"We lost about $1.5 million in sales tax in 2010," Crutchfield said.
Auto sales had slowly been rising again to about 75 percent of the volume last reached in 2008. That trend is likely to stall, but not reverse, he said.
"My expectation is that despite the layoffs, we'll have a flat sales tax income," Crutchfield said. "We won't expect any growth."
As a result, "we certainly won't be expanding (the) work force," Crutchfield said. "We've tightened the belt and keeping it tight."
West Richland Mayor Donna Noski is more concerned about 2013 and beyond than she is about Hanford layoffs affecting her city in the coming months.
"I don't think we get a lot of Hanford money here, and we already have sales tax leakage," she said.
Noski believes what money comes from Hanford passes through the area "heading somewhere else."
Of greater concern is that building activity could flat-line.
"There's some apprehension (among builders)," Noski said, adding that the uneasiness is more likely because of the state economy than Hanford cuts.
Benton City Mayor Lloyd Carnahan said RV parks will be hit hardest because that is where many of Hanford's contractor work force live until their jobs run out.
And there will be some loss of sales taxes too, because Benton City's cafes are on the way to and from Hanford.
But the mayor is sure farming activity will continue to be Benton City's mainstay.
"They are the ones we count on. Our budget is OK. We are holding our own," he said.
Carnahan said the next nine months will tell whether Benton City is vulnerable to Hanford.
"Hopefully in that period of time, something else will come in for us," he said.
City Administrator Charlie Bush said Prosser's well-being is only loosely tied to Hanford. It depends more on agriculture, food processing and the emerging wine tourism industry.
"A serious reduction in any of those would be more of a concern," he said.
Bush said Prosser residents who work at Hanford will be affected, but the city's concerns are more about regional services provided by the county, which depends in large part on sales taxes paid on Hanford projects.
"We are reshaping our budget for 2013 and 2014 to preserve our levels of service despite current and pending economic pressures," he said.
Hanford aside, Bush said Prosser's city council still wants to do aggressive economic development by building new infrastructure and working with the Port of Benton on its projects in the city.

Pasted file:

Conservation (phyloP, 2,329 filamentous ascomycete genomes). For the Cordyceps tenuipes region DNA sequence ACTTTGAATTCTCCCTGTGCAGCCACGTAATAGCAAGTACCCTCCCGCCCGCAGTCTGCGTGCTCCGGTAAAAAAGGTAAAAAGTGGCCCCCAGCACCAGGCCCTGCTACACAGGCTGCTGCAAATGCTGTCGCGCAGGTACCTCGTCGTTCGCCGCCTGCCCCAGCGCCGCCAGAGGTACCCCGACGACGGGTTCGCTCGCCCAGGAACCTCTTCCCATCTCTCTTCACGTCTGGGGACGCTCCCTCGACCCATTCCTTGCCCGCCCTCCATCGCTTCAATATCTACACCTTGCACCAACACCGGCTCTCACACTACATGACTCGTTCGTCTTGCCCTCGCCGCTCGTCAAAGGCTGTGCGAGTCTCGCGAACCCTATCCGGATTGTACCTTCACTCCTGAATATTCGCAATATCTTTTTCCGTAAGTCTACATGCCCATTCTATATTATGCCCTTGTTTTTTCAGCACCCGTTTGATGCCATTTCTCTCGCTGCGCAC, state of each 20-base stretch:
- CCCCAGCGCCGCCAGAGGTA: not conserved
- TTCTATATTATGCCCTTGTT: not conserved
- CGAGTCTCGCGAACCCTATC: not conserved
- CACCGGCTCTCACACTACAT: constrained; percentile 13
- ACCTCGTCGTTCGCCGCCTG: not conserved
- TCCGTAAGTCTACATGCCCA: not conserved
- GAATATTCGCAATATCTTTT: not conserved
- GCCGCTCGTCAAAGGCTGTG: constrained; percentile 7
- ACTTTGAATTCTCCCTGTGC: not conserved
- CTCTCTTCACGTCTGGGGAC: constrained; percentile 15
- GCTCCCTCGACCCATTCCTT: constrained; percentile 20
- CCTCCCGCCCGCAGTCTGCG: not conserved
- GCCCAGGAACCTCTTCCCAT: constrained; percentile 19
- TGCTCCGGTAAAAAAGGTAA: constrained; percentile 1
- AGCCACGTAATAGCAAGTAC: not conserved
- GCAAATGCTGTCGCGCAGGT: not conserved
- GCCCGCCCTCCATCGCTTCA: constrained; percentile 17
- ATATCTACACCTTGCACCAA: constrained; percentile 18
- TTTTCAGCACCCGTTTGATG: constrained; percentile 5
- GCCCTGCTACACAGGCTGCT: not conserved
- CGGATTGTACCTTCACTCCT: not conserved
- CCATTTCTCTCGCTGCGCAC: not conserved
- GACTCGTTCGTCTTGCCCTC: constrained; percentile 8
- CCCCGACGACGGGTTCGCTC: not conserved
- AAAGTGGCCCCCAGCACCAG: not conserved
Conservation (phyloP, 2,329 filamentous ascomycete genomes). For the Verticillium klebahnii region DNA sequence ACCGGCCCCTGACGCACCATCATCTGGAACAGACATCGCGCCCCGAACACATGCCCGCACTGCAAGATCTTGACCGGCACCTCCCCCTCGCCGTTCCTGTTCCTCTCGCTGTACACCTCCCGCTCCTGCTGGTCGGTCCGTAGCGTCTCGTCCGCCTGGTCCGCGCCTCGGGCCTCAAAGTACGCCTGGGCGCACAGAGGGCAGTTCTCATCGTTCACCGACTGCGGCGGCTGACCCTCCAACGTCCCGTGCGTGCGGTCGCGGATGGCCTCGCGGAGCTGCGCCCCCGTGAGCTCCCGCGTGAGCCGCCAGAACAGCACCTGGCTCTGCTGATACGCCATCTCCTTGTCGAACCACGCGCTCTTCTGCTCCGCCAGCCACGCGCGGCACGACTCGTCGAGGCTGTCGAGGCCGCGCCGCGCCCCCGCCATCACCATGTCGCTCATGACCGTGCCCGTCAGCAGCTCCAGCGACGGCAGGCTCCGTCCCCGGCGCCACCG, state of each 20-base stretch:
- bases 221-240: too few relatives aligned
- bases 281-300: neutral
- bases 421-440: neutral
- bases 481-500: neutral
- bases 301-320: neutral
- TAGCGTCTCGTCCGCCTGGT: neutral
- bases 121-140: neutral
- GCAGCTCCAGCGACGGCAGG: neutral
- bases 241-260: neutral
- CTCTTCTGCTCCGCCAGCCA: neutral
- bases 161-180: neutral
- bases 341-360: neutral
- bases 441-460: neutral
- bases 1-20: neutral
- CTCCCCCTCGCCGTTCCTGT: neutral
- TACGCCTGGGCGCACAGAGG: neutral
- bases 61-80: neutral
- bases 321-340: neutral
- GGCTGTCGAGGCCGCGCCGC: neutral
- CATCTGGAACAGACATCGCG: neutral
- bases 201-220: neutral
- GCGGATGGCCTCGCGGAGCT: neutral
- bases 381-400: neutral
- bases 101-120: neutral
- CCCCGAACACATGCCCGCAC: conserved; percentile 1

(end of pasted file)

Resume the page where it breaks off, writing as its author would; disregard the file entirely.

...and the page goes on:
Port of Benton
What's happening at Hanford will have minimal effect on the port, said port Executive Director Scott Keller.
The port has projects planned for next year and its rental income is solid and sufficient to cover annual expenses, he said.
Next year's budget is conservative, Keller said, but that won't interfere with redoing a taxiway at the Richland airport or installing an automated weather observation system at the Prosser airport.
Those projects have a majority of funding coming grants from the Federal Aviation Administration, he said.
"I think we are sitting pretty good. This is not hitting us that bad," Keller said.
Port of Pasco
Port officials in Pasco know the layoffs certainly will affect one of their sources of revenue -- money spent at the Tri-Cities Airport.
"We almost instantly see changes in people's traveling habits," said port Director Jim Toomey. "Business and discretionary travel will go down."
While air travel in the rest of the country decreased in the recession, business at the Tri-Cities Airport increased 20 percent from 2009 to 2010 and 8 percent this year, Toomey said.
That rapid growth is expected to flatten out now. Airport income next year is projected to be below last year's levels, Toomey said.
Still, the airport will have to be expanded sometime in the next five years to accommodate growth in the Tri-Cities.
Otherwise, the current layoffs aren't expected to hurt other port revenues because agriculture is expected to hold firm, Toomey said.
Port of Kennewick
Port officials in Kennewick knew the $2 billion for Hanford stimulus employment would be short term.
"We were working on the assumption that Hanford jobs would go away," said commission Chairman Skip Novakovich. "That's why we focused on projects that aren't Hanford related."
The port should weather the layoffs with no ill effect, he said.
And the port has no plans to take on any new debt next year, instead focusing on land sales. "We're pretty darn conservative, so we have a better chance of surviving," he said.